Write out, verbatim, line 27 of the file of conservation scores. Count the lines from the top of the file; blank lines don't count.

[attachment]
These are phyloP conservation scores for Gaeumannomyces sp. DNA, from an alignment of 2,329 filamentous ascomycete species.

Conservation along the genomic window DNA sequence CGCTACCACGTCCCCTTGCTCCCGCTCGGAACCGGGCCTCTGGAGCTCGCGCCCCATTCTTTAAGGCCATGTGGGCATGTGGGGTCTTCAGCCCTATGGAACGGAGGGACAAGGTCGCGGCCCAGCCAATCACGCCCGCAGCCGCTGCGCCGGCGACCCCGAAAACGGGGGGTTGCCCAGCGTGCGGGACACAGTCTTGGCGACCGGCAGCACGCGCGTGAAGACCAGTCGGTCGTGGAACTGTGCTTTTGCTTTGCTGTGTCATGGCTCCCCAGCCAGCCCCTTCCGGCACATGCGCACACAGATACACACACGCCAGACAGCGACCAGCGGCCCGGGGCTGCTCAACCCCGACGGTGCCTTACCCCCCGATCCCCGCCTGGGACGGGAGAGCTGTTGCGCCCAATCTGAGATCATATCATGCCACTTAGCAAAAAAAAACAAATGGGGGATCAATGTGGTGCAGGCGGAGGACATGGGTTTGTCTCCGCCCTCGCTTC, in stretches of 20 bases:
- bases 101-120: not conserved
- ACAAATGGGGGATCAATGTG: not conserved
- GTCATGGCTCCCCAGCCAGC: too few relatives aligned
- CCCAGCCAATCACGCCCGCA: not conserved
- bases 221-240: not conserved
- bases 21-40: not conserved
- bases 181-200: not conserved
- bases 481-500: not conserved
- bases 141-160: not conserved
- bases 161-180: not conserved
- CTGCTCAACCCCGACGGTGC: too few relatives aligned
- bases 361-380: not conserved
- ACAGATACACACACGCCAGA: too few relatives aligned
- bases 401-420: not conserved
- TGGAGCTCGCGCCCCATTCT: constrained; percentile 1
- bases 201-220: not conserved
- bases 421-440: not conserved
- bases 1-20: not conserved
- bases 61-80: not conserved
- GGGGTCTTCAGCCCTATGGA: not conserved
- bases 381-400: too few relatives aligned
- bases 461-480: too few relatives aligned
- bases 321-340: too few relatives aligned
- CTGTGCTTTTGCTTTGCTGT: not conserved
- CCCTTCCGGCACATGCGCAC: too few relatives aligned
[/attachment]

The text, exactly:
- CCCTTCCGGCACATGCGCAC: too few relatives aligned